An interesting question. I have logged into a Linux (most likely SuSE) host. Is there some way that I can tell programmatically that I am a VM host or not?

Also assume that the vmtools are not installed.


14 Answers 14


Use standard Linux tools to inspect the hardware on the system.

cat /proc/scsi/scsi


ethtool -i eth0


dmidecode | grep -i vmware

If the output of these commands shows hardware with a manufacturer name of "VMWare", you're on a VMWare VM. Multiple commands are provided here because system configurations and tools differ.

  • 12
    Can you explain what these commands do, instead of only providing vague commands? Jun 4, 2014 at 19:33
  • Thanks. cat /proc/scsi/scsi is nice because it seems to be available everywhere and doesn't require to install new software or run with privileged rights.
    – tiktak
    Dec 16, 2014 at 12:38
  • @tiktak I don't see /proc/scsi/scsi on my Debian 7 box... Jun 8, 2015 at 15:44
  • 1
    Note that this is not 100% reliable. For instance, AWS boxes won't appear to be VMs. See man virt-what for the heuristic script built for this detection purpose (for RedHat/Fedora systems) and for the caveats involved.
    – Wildcard
    Nov 3, 2016 at 22:27
facter virtual 

indicates that it’s a VM. If it returned “physical” then the opposite is true (not a VM), eg:

facter virtual
  • However, this is a non-standard special package....but I like it.
    – mdpc
    Jan 22, 2013 at 19:36
  • 1
    @mdpc It should be present on any system using puppet. Jul 22, 2013 at 6:59

You might be able to get and idea by looking around under /sys. For example /sys/class/dmi/id/sys_vendor has a value of VMware, Inc..

If it is installed you can use lshw. The command lshw -class system returns this on my system:

    description: Computer
    product: VMware Virtual Platform
    vendor: VMware, Inc.
    version: None
    serial: VMware-...
    width: 64 bits
    capabilities: smbios-2.4 dmi-2.4 vsyscall64 vsyscall32
  • On the SuSE instances that I have access to lshw does not exist. Further, the /sys/class/dmi/... does not exist.
    – mdpc
    Sep 15, 2009 at 23:53

There is a handy app that might help called virt-what. I haven't used it with VMWare, but it did work nicely with Qemu.

  • 1
    Unfortunately the binary RPM has two dependancies dmidecode and util-linux-ng when tried on SuSE commercial.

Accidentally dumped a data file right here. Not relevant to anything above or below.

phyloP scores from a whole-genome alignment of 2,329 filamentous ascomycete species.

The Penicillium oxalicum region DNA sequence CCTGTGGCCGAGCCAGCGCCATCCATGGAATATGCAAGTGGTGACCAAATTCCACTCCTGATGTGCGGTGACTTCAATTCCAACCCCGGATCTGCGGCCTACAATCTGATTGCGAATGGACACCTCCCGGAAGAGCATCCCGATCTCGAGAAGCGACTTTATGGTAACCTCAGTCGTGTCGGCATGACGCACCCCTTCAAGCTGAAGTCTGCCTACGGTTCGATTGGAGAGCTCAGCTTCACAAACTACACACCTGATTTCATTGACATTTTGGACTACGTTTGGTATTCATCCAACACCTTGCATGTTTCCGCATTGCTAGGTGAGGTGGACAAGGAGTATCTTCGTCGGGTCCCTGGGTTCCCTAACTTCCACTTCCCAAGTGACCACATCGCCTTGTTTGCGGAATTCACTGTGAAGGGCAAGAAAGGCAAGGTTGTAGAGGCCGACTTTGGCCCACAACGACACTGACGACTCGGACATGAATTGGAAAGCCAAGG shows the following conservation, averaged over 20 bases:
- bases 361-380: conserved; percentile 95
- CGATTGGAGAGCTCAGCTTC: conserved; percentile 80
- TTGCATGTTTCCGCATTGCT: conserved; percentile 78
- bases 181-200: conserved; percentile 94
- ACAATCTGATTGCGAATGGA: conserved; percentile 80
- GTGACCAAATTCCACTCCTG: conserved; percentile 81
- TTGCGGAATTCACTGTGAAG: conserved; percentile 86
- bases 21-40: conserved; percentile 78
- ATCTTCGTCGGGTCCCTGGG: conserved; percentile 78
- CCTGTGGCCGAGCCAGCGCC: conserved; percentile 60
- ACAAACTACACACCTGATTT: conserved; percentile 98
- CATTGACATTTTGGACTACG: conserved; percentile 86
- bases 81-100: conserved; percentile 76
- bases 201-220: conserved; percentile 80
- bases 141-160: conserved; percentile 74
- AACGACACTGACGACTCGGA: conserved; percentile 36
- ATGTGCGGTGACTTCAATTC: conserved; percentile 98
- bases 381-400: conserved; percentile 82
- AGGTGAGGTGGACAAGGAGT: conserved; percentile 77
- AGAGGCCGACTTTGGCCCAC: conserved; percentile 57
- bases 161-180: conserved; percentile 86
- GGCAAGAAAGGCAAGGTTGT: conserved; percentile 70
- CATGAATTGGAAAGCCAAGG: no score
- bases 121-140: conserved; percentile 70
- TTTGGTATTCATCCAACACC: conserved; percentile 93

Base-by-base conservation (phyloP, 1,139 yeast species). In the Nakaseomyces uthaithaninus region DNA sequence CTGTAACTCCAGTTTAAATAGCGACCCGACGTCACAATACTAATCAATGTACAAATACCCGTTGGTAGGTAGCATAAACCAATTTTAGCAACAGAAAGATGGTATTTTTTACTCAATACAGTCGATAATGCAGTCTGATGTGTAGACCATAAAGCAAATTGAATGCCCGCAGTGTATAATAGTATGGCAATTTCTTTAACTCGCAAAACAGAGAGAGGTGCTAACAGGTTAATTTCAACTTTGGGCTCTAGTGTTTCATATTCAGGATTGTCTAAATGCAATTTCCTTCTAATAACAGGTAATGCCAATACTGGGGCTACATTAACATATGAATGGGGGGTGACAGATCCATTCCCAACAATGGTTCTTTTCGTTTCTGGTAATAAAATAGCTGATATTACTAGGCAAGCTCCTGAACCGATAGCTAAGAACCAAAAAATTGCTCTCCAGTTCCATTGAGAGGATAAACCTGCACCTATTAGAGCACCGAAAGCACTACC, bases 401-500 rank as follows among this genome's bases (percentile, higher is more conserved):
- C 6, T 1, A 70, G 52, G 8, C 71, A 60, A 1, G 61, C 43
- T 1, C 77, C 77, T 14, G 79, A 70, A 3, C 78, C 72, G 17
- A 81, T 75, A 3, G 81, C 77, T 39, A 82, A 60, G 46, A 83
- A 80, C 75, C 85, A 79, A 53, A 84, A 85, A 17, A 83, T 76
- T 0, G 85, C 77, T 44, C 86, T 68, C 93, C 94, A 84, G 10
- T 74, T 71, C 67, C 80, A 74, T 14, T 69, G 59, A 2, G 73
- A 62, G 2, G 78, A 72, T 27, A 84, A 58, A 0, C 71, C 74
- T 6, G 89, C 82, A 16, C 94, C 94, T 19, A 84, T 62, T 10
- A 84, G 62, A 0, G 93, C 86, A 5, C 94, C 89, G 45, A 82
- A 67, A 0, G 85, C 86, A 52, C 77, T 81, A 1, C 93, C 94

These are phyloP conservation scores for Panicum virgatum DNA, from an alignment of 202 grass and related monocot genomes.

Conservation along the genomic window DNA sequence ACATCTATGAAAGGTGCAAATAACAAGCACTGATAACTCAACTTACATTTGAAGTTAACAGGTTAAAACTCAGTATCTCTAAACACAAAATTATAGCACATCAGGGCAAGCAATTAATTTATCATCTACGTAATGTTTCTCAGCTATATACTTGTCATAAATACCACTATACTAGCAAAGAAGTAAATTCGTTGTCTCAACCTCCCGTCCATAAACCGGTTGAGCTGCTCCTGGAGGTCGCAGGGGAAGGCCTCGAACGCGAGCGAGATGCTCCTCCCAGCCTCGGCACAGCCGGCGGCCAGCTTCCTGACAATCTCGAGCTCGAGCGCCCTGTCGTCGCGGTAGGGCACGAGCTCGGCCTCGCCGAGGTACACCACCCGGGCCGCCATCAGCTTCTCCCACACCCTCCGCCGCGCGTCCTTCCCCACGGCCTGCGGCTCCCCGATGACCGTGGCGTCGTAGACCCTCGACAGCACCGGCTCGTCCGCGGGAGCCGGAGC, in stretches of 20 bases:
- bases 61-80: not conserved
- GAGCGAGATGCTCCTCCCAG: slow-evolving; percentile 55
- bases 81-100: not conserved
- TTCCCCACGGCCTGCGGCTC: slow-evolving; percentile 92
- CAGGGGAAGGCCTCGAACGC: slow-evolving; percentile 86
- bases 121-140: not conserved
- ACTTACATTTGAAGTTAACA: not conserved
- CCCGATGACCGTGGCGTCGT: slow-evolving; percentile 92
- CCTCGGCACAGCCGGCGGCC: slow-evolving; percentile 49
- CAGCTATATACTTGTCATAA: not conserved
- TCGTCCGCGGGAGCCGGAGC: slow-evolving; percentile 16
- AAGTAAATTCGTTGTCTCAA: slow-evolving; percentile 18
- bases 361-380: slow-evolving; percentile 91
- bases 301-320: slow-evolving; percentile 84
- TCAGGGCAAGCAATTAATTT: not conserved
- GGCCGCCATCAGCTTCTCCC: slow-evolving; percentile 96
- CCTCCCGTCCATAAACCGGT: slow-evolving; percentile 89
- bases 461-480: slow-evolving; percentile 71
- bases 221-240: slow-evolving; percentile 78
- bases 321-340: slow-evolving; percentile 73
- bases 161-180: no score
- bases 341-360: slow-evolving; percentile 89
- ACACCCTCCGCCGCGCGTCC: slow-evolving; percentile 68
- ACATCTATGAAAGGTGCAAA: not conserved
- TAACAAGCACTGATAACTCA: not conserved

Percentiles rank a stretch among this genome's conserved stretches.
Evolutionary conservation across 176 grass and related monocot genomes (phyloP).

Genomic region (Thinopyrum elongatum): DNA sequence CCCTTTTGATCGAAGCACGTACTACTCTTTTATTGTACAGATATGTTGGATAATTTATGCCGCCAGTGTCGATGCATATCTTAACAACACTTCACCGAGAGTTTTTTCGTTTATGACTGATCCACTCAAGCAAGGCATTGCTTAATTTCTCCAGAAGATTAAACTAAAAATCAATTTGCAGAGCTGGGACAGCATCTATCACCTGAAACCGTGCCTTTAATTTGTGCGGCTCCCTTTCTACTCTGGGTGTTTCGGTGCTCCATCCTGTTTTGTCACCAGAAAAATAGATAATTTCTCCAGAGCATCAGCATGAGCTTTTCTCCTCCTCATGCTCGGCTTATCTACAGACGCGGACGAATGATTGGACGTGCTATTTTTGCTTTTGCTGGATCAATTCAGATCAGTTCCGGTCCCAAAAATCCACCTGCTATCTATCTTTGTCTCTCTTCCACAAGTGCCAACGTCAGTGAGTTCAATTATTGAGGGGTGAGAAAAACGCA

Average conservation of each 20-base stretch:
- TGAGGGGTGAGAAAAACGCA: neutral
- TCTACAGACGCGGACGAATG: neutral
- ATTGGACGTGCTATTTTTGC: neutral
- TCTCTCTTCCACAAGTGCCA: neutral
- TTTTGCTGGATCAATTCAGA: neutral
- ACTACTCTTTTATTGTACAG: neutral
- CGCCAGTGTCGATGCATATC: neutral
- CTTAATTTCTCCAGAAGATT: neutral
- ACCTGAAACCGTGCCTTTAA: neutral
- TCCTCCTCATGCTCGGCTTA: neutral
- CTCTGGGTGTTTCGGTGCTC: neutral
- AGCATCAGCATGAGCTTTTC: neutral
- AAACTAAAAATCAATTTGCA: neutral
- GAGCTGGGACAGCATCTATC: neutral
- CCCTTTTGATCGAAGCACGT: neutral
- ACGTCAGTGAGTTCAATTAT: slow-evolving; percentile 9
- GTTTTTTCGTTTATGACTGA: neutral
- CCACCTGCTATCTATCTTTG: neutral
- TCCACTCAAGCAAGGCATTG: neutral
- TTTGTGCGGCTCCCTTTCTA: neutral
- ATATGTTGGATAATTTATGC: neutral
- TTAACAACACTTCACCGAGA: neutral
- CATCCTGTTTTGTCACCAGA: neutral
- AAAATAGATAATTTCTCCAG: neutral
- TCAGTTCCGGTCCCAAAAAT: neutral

– mdpc
    Sep 16, 2009 at 17:49

Some virtual environments name some of their virtual devices with names that are a bit tell-tale, for example, VirtualBox presenting a graphics card that calls itself "VirtualBox Display Adapter". But looking for those ties you to a particular VM and possibly a narrow range of versions.

It might be possible for your code to see what sort of virtualisation it could set up. If that fails entirely, you might be in a VM. But you just as might easily be on a box that doesn't have any VM capable hardware.

  • Your first answer was the right one. Check device driver names.
    – Izzy
    Sep 15, 2009 at 23:47

For Linux you type dmesg |grep DMI:


[root@myhost ~]# dmesg |grep DMI
DMI 2.3 present.
DMI: Microsoft Corporation Virtual Machine/Virtual Machine, BIOS 090006  05/23/2012

[root@myhost ~]# dmesg |grep -i virtual
DMI: Microsoft Corporation Virtual Machine/Virtual Machine, BIOS 090006  05/23/2012
Booting paravirtualized kernel on bare hardware
input: Macintosh mouse button emulation as /devices/virtual/input/input1
scsi 0:0:0:0: Direct-Access     Msft     Virtual Disk     1.0  PQ: 0 ANSI: 4
input: Microsoft Vmbus HID-compliant Mouse as /devices/virtual/input/input4


[root@backdev1 ~]# dmesg |grep DMI
DMI 2.5 present.
DMI: IBM System x3650 M3 -[7945AC1]-/90Y4784, BIOS -[D6E153AUS-1.12]- 06/30/2011
  • 1
    a major problem with your solution is that dmesg reads out the kernel buffer and it is of limited size. If there are a lot of messages or a bit of time since the system has been rebooted, then this information will not be available.